The Uptown restaurant and bar robberies are a new entree on the city’s crime menu, but a nauseating one: whole rooms full of patrons held at gunpoint while masked bandits relieve them of their valuables and then pause to rifle the till.

The recent spate of these incidents — three so far, the closest four blocks from my house — sheds harsh light on our vulnerability. That vulnerability is both personal and, in a tourist town like New Orleans, economic.

Hence, the intense reaction from civic and industry leaders: the promise of a “laser focus” in bringing the perps to justice, a whopping $30,000 in reward money, a mayoral press conference and a vow of federal involvement, if warranted.

Anyone who has ever been held up at gunpoint knows, as I do, that it’s a nerve-wracking experience. But let’s not lose our heads. From the reaction to the restaurant robberies, you might think blood had been spilled! Except that shootings and knifings rarely stir up $30,000 bounties in New Orleans.

That’s because the epidemic of lethal violence — the truly bizarre and disturbing thing about New Orleans, as the mayor has rightly noted in struggling tirelessly against it — is largely a scourge of the underclass.

The upper crust may be numb to the killings, but we have not lost all fellow feeling. We are aghast at the uncivilized interruption of a good meal nicely paired with pricey wine and good company. It casts a pall over our very way of life.

Some lives count more than others, of course; some lives don’t seem to count much at all. To judge by recent bounties, the convenience and comfort of the well-to-do counts the most.

The shooting of NOPD Officer John Passaro in the Bywater two years ago inspired a $30,000 reward.* The murder of the Domino’s Pizza driver generated half as much in reward money. For all the public attention, the thugs who sprayed a 7th Ward Mother’s Day parade with bullets, hospitalizing 19 second-liners and nearly killing videographer Deb Cotton, attracted a $10,000 bounty.

And the reward to find the killer of Londyn Samuels, the 1-year-old who died in her babysitter’s arms in Central City? $5,000.

While wishing the police Godspeed in bringing the bistro bandits to justice, let’s concede that the task may not be a snap.

We will heave sighs of relief and make fresh plans to join friends for dinner at pricey restaurants.

By contrast with most crime in New Orleans, the restaurant robbers jumped the class barrier we count on to separate us from the violence reported in lower-income neighborhoods. At the risk of trafficking in stereotypes, even before the criminals have been rounded up I’m going to go out on a limb and make a prediction: it’s unlikely that members of Comus or the Boston Club are going to figure prominently among the perps.

The bandits are not ignorant of upper-crust folkways, however — which is why they have struck such a nerve. They know that the ladies and gentlemen who dine out Uptown are not paupers, nor are many of us packing heat. We’re sitting pretty, which makes us sitting ducks.

Even with the munificent bounty, it will be interesting to see if people who know the restaurant robbers will respond to the police chief’s appeal to turn them in. Cops have a hard enough time convincing low-income communities to finger the killers and rapists who prey on their own sons and daughters. Survivors fear retaliation; many of them also fear the police.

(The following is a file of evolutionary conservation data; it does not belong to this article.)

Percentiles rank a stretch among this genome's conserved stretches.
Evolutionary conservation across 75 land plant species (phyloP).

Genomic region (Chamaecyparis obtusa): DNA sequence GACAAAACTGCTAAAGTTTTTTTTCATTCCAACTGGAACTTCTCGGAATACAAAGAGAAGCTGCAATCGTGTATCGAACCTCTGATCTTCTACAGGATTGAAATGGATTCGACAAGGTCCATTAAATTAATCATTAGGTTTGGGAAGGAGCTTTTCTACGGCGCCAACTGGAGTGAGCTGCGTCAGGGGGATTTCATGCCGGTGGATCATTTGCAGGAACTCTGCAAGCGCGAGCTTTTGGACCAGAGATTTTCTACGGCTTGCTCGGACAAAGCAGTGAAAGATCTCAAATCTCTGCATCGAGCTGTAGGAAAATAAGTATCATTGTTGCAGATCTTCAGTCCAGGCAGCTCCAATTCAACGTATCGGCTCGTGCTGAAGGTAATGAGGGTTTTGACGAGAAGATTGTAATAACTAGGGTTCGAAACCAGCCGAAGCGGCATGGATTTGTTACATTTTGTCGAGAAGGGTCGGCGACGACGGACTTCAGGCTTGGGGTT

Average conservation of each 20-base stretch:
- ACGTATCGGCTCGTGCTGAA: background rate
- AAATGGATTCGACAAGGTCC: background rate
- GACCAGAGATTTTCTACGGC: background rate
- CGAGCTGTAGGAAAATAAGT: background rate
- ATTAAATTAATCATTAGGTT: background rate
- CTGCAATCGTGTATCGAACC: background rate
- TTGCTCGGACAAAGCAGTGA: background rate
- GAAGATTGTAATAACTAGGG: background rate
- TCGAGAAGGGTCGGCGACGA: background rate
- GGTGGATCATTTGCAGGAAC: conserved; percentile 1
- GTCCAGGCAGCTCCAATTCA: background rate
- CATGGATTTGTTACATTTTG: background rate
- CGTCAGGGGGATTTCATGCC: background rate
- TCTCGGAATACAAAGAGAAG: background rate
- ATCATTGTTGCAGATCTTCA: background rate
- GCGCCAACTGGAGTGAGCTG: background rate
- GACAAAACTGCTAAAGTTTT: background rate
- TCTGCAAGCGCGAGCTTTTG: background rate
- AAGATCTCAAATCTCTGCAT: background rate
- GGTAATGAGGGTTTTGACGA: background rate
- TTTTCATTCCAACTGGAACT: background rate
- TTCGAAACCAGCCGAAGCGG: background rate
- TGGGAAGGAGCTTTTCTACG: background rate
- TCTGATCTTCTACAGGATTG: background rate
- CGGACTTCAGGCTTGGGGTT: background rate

They will be forgiven for experiencing just a touch of schadenfreude now that the fear of assault — the stifling air they breathe 24/7 — has wafted Uptown.

As is widely noted, America is becoming a two-tiered society in an age of widening income inequality. For all the national attention to our burst of post-Katrina innovation and entrepreneurship, the unemployment rate among black men tops 50 percent in New Orleans. Those lucky enough to have work often pull down the minimum wage. Poverty among children has ticked up higher than it was before the hurricane.

That does not excuse the harrowing and deplorable nature of the bar and restaurant robberies. The perpetrators must be quickly hunted down before they scare away the carriage trade in a city all too dependent on the kindness — and patronage — of strangers. If the crime wave continues, it’s probably just a matter of time before a masked gunman proves stupid or nervous enough to mix blood along with the wine spilled as everyone dives to the floor.

Imagine the headlines.

Police say they are unsure whether all three holdups are the work of a single gang. But aspiring copycats can only be intrigued by the evidence that it’s possible to take down a whole restaurant.

Well-publicized arrests will daunt would-be imitators and reassure their prospective victims. We will heave sighs of relief and make fresh plans to join friends for dinner at pricey restaurants.

But until America figures out how to more honestly address the social pathologies and economic distortions among the have-nots in a two-tiered society, we can expect the criminal class to be as innovative as any of our entrepreneurs in coming up with fresh ways to make fear go viral.

Jed Horne is an editor of The Lens. His books include “Desire Street, a True Story of Death and Deliverance in New Orleans.”  

*Correction: This story originally said John Passaro was murdered. He survived the shooting. (Oct. 2, 2015)

Jed Horne

Opinion Editor Jed Horne is a veteran journalist who was awarded a Pulitzer Prize as part of the Times-Picayune team that covered Katrina and the recovery. He is the author of